Google is rolling out Federated Learning of Cohorts (FLoC) in Chrome browsers – which is more than 60% of all browsers worldwide, based on page visits.
I never used Chrome and am an avid Firefox user, but this is important for every Web user and the Web as the whole.
What is FLoC?
Basically, third-party (aka. tracking) cookies are being blocked now in every major browser, and Chrome is soon to follow. This is a nice change that prevents advertisers from identifying and tracking us as we browse the web.
With FLoC on the other hand, your Chrome browser would anonymously profile you by analyzing your browser history. Few specifics are known except that this is an ongoing experiment being gradually rolled out.
How does this affect the Web?
There are several other issue points where FLoC is being actively criticized, but I would like to emphasize two consequences of this practice.
First, this neatly helps reducing ad-tech competition for Google. Any advertiser can use third-party cookies to track visitors on partner sites, but FLoC results can only be gathered, learned, analyzed and then marketed by Google. Whatever they promise about sharing FLoC IDs, it’s still under their total control. I can hardly feel sorry for any advertising company, but further increasing Google’s web monopoly sounds daunting.
Second, this shifts control from website owners to Google on how visitor data is being collected and capitalized on. Before this, website owners could decide which third-party ad tracker they add to their site, by using tracking pixels or embedded ad scripts.
We dislike ads and the whole web ad business model is arguably flawed, but this at least generated revenue for valuable sites we love.
On the contrary, with FLoC, in every Chrome browser, for every user, every visit is automatically recorded. The whole Web is automatically opted in, and you, as a website owner would have to opt out to prevent Google from harvesting your visitor’s data, even if you have been consciously not using any tracking scripts on your site.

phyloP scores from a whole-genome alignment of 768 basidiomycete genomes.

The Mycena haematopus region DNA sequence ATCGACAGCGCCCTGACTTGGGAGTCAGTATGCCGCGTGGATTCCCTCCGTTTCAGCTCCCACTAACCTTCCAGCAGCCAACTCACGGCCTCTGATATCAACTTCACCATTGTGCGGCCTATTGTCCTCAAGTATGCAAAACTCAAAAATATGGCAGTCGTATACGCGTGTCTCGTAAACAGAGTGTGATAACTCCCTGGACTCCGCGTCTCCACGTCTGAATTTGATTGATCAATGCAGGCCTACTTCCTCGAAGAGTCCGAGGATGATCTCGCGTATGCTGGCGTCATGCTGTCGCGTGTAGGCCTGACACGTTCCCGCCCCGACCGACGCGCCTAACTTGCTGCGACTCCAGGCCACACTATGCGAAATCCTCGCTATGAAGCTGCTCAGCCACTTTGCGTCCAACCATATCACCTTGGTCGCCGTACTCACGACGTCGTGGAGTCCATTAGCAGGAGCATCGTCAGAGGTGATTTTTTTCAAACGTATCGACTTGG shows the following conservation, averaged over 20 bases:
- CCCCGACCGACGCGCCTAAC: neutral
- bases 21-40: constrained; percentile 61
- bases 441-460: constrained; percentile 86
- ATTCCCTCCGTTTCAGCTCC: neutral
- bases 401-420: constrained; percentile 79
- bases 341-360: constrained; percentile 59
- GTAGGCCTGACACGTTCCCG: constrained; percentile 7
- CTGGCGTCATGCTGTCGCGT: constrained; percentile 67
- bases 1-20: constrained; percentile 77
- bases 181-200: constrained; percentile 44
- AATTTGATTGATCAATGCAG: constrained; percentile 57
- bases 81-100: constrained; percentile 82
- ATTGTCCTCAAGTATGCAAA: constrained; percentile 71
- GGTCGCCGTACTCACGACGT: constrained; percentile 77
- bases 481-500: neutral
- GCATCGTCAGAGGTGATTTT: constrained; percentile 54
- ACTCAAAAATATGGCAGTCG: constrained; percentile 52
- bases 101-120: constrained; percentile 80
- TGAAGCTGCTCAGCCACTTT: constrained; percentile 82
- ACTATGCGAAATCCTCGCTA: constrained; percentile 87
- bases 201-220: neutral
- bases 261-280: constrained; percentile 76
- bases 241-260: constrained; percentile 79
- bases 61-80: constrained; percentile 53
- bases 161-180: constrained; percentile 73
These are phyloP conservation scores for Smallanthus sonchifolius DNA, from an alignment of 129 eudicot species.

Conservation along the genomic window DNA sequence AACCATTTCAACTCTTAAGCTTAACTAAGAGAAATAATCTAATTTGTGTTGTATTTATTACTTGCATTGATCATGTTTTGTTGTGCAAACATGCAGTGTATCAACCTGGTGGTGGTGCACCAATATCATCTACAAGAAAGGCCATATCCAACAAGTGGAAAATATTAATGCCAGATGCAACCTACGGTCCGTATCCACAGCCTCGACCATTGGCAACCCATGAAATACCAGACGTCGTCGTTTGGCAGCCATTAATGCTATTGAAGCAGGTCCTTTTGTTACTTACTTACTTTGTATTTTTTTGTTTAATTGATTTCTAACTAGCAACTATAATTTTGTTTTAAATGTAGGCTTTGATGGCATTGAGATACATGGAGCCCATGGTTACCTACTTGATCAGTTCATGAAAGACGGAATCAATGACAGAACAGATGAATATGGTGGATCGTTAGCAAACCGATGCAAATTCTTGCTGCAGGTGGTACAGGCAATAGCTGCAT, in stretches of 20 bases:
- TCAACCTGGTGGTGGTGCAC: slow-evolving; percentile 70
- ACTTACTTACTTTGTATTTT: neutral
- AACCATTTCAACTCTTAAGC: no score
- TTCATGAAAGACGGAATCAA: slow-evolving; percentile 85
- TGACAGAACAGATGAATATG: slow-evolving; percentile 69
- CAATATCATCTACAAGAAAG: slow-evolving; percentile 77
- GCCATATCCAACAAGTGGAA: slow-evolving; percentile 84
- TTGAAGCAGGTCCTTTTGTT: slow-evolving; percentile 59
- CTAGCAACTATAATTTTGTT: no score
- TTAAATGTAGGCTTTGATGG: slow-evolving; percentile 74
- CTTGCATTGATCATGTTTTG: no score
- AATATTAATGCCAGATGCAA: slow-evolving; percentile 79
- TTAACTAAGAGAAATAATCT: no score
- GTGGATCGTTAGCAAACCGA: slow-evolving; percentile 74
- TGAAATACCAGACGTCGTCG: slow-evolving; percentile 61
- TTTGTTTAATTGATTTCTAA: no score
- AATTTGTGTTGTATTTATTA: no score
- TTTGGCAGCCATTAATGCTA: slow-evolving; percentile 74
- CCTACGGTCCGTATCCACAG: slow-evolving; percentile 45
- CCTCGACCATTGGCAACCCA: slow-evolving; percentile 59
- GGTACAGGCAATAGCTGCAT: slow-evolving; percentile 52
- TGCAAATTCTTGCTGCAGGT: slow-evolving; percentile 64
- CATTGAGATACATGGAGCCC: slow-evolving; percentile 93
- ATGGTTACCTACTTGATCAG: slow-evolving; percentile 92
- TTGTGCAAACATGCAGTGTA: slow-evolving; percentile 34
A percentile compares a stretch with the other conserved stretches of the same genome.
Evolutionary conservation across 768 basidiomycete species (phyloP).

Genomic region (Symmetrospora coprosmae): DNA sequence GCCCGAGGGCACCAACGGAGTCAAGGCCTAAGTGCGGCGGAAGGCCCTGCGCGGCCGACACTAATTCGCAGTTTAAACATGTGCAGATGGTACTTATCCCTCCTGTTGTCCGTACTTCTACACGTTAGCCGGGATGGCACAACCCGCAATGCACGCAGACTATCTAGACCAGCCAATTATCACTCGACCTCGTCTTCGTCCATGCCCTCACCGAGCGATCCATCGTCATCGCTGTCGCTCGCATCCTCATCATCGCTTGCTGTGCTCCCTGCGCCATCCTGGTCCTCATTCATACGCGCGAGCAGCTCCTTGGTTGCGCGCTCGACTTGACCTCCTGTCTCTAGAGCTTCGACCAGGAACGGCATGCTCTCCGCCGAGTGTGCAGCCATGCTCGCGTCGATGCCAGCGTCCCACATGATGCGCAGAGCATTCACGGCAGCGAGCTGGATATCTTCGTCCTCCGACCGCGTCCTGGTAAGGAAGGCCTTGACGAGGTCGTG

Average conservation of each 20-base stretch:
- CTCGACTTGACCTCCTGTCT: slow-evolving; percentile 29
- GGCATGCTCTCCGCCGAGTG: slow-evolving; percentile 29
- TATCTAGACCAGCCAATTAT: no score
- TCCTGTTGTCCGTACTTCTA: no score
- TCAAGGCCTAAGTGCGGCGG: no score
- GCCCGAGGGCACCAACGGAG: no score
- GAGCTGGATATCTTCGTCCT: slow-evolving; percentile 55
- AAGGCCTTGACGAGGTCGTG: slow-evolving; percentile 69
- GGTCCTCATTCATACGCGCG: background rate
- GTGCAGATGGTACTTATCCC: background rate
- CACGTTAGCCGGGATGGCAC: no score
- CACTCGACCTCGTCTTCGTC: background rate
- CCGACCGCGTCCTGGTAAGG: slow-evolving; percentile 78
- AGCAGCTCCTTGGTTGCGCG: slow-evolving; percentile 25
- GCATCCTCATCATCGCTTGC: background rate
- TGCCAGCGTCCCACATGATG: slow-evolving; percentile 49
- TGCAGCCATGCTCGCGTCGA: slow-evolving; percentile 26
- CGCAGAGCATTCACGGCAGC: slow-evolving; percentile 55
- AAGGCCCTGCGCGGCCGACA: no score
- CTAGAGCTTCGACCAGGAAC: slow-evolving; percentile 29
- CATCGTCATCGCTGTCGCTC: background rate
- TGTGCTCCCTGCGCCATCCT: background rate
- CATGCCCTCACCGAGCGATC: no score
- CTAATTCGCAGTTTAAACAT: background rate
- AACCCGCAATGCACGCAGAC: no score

And even if you had tracking/ads on your site, you wouldn’t get any share of revenue with FLoC. (Not mentioning the possibility that Google could rank sites that opt out lower among their search results.)
In my opinion, this would change the Web for the worse: increasing monopoly of Google, decreasing competition and user privacy. 65% of Web users’ visitor data being harvested by some black box algorithm, unless they individually opt out.
How can I opt out?
~ $ curl -Lv https://gombosg.com [...] < HTTP/2 200 < date: Fri, 16 Apr 2021 12:21:50 GMT < permissions-policy: interest-cohort=()
This header is supposed to turn off data collection regarding this site. Still, we are at Google’s mercy when it comes to actually respecting the received header.
On the client side: just don’t use Chrome. Use Chromium, Firefox, or any other browser.
Ok, if you’re a Chrome user I’m not going to redirect you to floc-away-from-chrome.com… just yet.
It’s important to know that at the time of this writing FLoC is not being tested in countries where the GDPR is in effect. It is possible that some countries’ authorities would take action to deal with this privacy violation. Yet, court cases could take years to pass through, and we have already learned that regulators can hardly manage to contain the greed of tech monopolies.